The cemetery, maintained by the Commonwealth War Craves Commission, was built after the Armistice and is widely thought to be one of the most poignant on the Western Front. Of the 513 soldiers buried here, 413 are unknown. Half way along the left wall is a memorial to eighteen soldiers who were buried in a number of small war time cemeteries and whose graves are lost. There are three known, and four unknown Devons in this Cemetery. They were moved from other cemeteries and it is thought that a high proportion of the other unknown dead are also Devons who died at Bois des Buttes. It is thought that the Germans burned some of the Regiments dead in the ruins of the trenches at the foot of the hill. The details of the 3 known Devons are as follows:

  • 74134 Private Albert Conarave. Born and enlisted in Birmingham. Killed in action on 13 May 1918, aged eighteen. He was killed when the Devons were holding the outpost line which they had recently taken over from the French. (Left side, Row A, Crave 12).
  • 8599 Corporal John Cadamy. Born in Devonport and enlisted in Plymouth. Died of wounds as a Prisoner of War in German hands on 1 June 1918. (Right side, Row J, Grave 9).
  • 5881 Private Mark Farrow. Born in Swaffham Prior and enlisted in London. He was listed as Killed in Action on 26 May 1918 (the day before the battle). It is interesting to speculate as to how he died as the Regiment was out of the line training/in reserve in Roucy. Maybe Farrow was killed in an accident and listed as 'Killed in Action'  for the sake of the next of kin, or maybe, as was usual for Battalions in reserve, he was one of a party of men carrying stores' up to the battalions in the Front Line and was killed by one of the few German shells fired prior to the start of the barrage.

There are four unknown Devons in the cemetery. Two are in the left half in rows J3 and in row K17. Two more flank the Great Cross at the end of the cemetery in graves A4 and Bl. On the way out, please sign the visitors book that is kept with the Register in a small stone building on the LAON side of the cemetery. If in uniform, soldiers are to face the Great Cross and salute on entering and leaving the cemetery.

The line of the N44 was in 1918 the position of 2nd Middlesex Regiment. They occupied trenches on the Intermediate Line of Battle and were attacked in the right flank and rear by Germans who had broken through further to the east around BERRY AUX BAC. The concrete walls on the LAON side were built by the Germans in 1916 when they held this area. The land would have been mostly open and marshy as far as the foot of Bois des Buttes at the time of the Battle but the Devons machine guns could not help the Middlesex due to the mist. Once the mist had cleared it was too late to help as they had already been overrun.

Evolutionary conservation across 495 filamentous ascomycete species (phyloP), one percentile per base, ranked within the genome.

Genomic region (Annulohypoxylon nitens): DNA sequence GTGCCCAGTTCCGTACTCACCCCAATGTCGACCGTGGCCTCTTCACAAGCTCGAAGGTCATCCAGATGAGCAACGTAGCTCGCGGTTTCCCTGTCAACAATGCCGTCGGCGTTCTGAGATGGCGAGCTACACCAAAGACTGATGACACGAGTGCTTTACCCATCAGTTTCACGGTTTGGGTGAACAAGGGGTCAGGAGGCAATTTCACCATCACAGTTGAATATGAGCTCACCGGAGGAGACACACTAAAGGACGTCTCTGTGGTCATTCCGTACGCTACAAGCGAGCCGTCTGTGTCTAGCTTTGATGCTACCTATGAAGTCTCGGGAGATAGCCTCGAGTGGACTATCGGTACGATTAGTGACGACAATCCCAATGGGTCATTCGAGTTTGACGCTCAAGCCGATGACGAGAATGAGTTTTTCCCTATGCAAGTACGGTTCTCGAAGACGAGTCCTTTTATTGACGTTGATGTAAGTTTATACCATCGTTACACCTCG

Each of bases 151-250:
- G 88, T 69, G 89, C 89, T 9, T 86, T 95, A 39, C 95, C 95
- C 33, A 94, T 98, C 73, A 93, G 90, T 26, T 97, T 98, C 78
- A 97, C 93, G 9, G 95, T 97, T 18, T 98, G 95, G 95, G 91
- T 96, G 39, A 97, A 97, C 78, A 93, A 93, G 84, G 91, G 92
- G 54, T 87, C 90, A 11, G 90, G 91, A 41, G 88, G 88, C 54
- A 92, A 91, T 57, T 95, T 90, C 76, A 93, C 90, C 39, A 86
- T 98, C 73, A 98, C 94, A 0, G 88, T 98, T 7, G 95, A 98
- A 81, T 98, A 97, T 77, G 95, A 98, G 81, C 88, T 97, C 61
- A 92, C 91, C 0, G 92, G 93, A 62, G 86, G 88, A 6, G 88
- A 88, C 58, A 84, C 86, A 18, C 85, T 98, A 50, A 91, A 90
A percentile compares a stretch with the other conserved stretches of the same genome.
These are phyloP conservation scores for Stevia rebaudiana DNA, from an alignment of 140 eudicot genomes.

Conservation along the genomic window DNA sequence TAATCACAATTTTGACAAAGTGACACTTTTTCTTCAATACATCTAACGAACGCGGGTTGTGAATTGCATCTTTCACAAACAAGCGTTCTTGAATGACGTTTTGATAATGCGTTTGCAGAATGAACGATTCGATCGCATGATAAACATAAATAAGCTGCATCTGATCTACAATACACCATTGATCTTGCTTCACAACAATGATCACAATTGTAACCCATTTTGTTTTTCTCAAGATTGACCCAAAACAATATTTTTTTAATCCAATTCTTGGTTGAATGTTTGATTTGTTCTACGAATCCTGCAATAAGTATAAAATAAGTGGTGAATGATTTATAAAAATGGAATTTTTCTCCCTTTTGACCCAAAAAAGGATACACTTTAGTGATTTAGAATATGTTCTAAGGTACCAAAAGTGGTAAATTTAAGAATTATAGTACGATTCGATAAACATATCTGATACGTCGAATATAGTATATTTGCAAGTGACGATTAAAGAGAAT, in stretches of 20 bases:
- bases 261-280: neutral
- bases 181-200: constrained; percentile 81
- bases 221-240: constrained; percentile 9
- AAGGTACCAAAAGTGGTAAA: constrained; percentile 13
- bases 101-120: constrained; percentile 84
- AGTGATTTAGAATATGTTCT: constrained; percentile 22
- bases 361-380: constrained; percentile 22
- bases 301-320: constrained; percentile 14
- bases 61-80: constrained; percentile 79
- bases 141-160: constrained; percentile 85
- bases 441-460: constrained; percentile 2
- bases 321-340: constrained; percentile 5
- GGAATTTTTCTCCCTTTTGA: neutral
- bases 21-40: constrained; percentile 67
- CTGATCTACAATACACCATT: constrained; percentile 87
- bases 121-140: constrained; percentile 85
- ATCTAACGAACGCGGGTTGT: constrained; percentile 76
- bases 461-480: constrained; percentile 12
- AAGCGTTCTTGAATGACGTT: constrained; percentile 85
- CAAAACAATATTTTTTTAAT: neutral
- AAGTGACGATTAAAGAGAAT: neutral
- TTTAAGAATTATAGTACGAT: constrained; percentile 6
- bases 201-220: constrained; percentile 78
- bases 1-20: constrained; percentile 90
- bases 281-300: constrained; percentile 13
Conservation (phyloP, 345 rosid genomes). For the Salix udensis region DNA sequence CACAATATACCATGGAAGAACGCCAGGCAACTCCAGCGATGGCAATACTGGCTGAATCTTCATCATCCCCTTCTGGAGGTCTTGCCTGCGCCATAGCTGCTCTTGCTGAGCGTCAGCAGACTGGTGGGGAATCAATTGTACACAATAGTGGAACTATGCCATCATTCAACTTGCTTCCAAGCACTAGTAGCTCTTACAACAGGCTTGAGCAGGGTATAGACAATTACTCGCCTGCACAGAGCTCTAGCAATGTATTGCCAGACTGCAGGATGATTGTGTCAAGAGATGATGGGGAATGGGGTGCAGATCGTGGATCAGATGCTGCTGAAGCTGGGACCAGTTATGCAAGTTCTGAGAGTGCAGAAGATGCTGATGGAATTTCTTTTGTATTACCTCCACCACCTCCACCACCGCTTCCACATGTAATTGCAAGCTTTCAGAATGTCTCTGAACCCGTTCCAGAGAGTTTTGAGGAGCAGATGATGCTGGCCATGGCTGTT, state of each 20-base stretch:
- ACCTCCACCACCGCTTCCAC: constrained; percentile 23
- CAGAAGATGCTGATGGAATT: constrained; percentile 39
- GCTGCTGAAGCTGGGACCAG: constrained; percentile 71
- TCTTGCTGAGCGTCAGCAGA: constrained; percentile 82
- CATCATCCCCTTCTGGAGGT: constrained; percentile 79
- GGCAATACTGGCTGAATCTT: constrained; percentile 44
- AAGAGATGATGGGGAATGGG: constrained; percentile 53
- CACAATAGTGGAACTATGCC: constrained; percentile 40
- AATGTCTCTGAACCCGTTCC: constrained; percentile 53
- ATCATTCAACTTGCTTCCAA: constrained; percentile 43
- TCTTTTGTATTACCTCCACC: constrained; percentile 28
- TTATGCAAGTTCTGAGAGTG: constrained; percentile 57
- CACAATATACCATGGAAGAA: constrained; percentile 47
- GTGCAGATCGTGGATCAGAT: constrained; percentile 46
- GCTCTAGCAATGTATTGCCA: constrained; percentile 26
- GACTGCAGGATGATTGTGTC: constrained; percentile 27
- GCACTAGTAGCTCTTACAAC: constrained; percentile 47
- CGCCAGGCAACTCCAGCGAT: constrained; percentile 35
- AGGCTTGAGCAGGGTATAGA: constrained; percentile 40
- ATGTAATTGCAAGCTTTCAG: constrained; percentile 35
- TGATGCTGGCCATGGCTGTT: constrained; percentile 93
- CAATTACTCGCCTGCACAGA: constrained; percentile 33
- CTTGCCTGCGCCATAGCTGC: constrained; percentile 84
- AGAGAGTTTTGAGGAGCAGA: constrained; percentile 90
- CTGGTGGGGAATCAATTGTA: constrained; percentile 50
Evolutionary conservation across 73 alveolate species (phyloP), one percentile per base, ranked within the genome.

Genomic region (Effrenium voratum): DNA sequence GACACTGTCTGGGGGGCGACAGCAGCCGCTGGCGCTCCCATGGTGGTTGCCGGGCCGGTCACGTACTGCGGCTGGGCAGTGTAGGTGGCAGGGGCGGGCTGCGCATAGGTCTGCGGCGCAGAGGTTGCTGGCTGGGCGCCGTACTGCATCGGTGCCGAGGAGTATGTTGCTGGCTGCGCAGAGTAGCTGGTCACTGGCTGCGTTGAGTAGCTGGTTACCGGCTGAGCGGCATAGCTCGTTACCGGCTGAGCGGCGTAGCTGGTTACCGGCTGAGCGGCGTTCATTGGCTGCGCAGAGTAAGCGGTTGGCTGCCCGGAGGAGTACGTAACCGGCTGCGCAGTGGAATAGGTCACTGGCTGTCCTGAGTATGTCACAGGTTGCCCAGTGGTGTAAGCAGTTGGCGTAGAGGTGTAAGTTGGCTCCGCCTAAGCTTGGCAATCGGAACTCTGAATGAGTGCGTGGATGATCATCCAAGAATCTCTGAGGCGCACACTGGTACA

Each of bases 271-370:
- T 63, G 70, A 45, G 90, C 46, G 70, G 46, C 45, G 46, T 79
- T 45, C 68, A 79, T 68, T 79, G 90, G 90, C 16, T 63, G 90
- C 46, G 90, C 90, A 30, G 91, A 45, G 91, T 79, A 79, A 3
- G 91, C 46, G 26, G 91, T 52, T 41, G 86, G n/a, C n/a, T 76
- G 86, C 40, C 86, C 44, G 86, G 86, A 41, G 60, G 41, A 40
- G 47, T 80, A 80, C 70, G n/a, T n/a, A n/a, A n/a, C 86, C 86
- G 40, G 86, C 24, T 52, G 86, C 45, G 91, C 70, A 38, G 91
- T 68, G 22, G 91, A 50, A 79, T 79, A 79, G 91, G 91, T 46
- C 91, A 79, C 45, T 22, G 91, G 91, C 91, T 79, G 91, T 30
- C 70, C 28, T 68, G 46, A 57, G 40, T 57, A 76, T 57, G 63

Drive 150 metres back towards LAON back to the crossroads and take the turning to LA VILLE-AUX-BOIS LES PONTAVERT on the D89. Once in the village, turn right and park by the little Commune Cemetery.

Stand 3

This location is forward of the Devon's position and towards the left flank. Take the track that runs between the edge of the wood and the cemetery. Do not turn left through the gate but follow the edge of the wood and field 300 metres to the top of a small rise where a smaller track enters the wood. From this point the maze of trenches occupied by 'B' Company can be seen. Without wandering too far from the edge of the wood trenches can be found that are still in places over two metres deep, which after seventy years is remarkable. Due to the depth, 'B' Company would have had difficulty in fighting from these trenches. Crouching down at the edge of the wood, it can be easily appreciated that once the mist had lifted, 'B' Company would have had an excellent field of fire. It can be seen how important it was to the Germans to remove this point of resistance in the centre of their main axis. Also to be noted is the dead ground immediately to the front from which the Germans attempted to assault the Devons left flank positions. Other points to note are the size of some of the shell holes. Similar craters would have also provided plenty of cover in the open land and cover would have been provided by several years' worth of vegetation growth. Back in the wood the difficulties of command and control, for both attackers and defenders, when fighting in trench systems can be appreciated. In the battle, Companies soon broke down into Platoons. Lieutenant Clark (6 Platoon) and Lieutenant Hill (5 Platoon) both of 'B' Company  fought back along the edge of the wood to the river line, along with the remains of their Platoons.